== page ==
Introduction to Evidence Package
The National Institute for Occupational Safety and Health (NIOSH) is seeking external review of its programs by the National Academies (NA) to assess its contribution to the public good and to improve its research and management. There are three objectives for this review, to assess:
- Progress in reducing workplace illness and injuries through occupational safety and health research through an analysis of relevant data about workplace illness and injuries for the program activity and an evaluation of the effect that NIOSH research has had in reducing illness and injuries.
- Progress in targeting new research to the areas of occupational safety and health (OSH) most relevant to future improvements in workplace protection.
- Significant emerging research areas that appear especially important in terms of their relevance to the mission of NIOSH.
NIOSH believes that the “Framework for the Review of NIOSH Research Programs” (“Framework”), developed by the Committee for the Review of NIOSH Research Programs, will result in a fair evaluation. NIOSH expects that the work of the NA Evaluation Committees (EC) will also help its managers manage its research programs.
NIOSH looks forward to supporting the NA ECs so that workers everywhere will benefit from an improved Institute. This report is the initial “evidence package” from NIOSH to the Hearing Loss Research (HLR) program EC assembled by the NA. We stress “initial” because we believe that the HLR program review will be best-served by substantial communications between the program and the EC throughout the process. It is understood that the EC and the NA are charged with executing a thorough review of the program and that to do so it will need a lot of information from NIOSH. We have tried to anticipate all of those needs with this package. However, some of those needs will not be known until the EC has begun its work. Thus, NIOSH looks forward to an ongoing dialogue with the EC as it completes the review.
NIOSH was guided in the preparation of this evidence package by a draft of the “Framework.” That document outlines a process for review of NIOSH programs and an organized list of examples of the kinds of evidence that the research programs could provide to assist with that process. NIOSH believes that the HLR program may be most coherently presented in terms of four research goals. Those goals were used to organize the rest of this evidence package.
In sections of the package that follow this introduction, we provide an introduction to NIOSH, followed by an introduction to the HLR program, including its research goals, external factors that affect the program, and emerging issues for the program.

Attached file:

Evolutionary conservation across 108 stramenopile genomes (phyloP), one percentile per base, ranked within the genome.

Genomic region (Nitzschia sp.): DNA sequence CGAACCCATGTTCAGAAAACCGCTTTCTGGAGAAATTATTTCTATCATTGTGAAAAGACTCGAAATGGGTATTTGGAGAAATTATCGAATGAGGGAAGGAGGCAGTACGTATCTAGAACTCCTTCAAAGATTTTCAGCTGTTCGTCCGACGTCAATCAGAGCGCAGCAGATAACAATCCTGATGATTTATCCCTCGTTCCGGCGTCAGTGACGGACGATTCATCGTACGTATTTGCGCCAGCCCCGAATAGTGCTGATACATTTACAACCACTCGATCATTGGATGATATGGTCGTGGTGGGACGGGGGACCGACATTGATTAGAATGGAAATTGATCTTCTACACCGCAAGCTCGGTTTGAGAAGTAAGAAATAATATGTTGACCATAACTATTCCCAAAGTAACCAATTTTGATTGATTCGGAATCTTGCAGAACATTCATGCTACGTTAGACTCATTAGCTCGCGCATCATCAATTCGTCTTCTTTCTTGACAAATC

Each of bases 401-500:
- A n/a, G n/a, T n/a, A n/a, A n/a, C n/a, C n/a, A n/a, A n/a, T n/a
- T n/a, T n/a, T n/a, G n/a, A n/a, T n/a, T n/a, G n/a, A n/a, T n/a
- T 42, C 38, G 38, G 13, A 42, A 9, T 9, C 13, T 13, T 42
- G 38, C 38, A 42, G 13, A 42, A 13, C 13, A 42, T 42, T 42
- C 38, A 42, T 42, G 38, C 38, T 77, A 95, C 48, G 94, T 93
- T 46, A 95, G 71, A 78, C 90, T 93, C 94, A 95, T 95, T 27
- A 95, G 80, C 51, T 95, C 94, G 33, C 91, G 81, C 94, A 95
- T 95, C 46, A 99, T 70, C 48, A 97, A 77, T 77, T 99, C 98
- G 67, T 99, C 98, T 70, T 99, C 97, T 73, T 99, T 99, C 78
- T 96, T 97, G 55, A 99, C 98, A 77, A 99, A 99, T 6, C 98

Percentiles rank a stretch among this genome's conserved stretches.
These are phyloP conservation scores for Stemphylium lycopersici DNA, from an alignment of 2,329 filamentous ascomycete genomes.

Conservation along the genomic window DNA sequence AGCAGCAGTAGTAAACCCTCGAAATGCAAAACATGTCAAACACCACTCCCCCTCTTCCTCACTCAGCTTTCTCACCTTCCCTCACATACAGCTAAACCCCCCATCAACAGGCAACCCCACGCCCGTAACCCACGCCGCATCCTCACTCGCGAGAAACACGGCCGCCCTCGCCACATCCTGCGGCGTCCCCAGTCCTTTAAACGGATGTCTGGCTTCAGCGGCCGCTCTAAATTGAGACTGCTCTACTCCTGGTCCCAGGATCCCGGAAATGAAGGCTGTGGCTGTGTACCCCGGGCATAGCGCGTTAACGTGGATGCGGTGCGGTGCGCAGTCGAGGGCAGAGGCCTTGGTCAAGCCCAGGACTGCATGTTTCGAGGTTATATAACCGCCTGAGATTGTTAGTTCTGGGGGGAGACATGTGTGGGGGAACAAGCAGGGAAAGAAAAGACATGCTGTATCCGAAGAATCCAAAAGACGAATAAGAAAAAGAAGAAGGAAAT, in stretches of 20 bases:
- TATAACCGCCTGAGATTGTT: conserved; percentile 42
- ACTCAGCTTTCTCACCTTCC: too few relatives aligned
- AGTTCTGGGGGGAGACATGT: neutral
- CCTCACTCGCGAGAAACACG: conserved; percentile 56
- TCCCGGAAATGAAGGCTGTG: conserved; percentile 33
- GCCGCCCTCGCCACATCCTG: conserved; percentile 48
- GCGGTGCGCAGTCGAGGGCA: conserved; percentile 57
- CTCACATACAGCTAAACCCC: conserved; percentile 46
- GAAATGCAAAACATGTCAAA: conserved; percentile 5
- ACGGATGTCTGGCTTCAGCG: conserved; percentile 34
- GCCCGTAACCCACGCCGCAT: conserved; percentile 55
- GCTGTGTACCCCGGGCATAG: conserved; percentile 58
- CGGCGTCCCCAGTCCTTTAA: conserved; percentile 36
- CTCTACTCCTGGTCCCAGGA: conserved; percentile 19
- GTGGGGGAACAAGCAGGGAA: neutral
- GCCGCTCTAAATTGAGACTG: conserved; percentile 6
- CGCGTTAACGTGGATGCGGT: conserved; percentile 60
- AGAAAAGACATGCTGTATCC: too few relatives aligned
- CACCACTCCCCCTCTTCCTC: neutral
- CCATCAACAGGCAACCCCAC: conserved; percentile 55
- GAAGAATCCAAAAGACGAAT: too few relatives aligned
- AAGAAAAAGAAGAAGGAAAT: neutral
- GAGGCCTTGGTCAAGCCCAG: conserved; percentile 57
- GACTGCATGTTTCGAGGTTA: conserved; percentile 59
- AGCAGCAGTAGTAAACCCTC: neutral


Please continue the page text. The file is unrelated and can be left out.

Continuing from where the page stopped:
Each of the four research goals is divided into a number of sub-goals. Within sections that are included for each sub-goal, there are five parts:
- Issue– the research need addressed by this part of the HLR program
- Approach – the research activities undertaken
- Outputs – a description of the research outputs (e.g., reports and journal articles) and activities by the program to transfer the outputs to others
- Intermediate Outcomes – the actions of other groups after they receive the outputs of the research program. We chose to classify the actions of others to request our outputs (such as requesting a copy of a research report or visiting our hearing loss Web site) as intermediate outcomes. Other examples of intermediate outcomes are standards, technologies, training methods, analytic methods, and control strategies adopted by others as a result of HLR program outputs.
- What’s Ahead? – activities planned to extend the research program and potential outputs and intermediate outcomes that may result
At the end of each research sub-goal, there is a “Supporting Evidence”section that lists all of the formal outputs for that sub-goal.
The sections that follow the research goal reports include a chapter that reformats the Supporting Evidence of the research goals sections according to the “Framework” and provides a description of partnerships, databases, workshops, and conferences developed and executed by the HLR program over approximately ten years.
The rest of this introduction summarizes what we believe are the main contributions of the HLR program to the health of workers.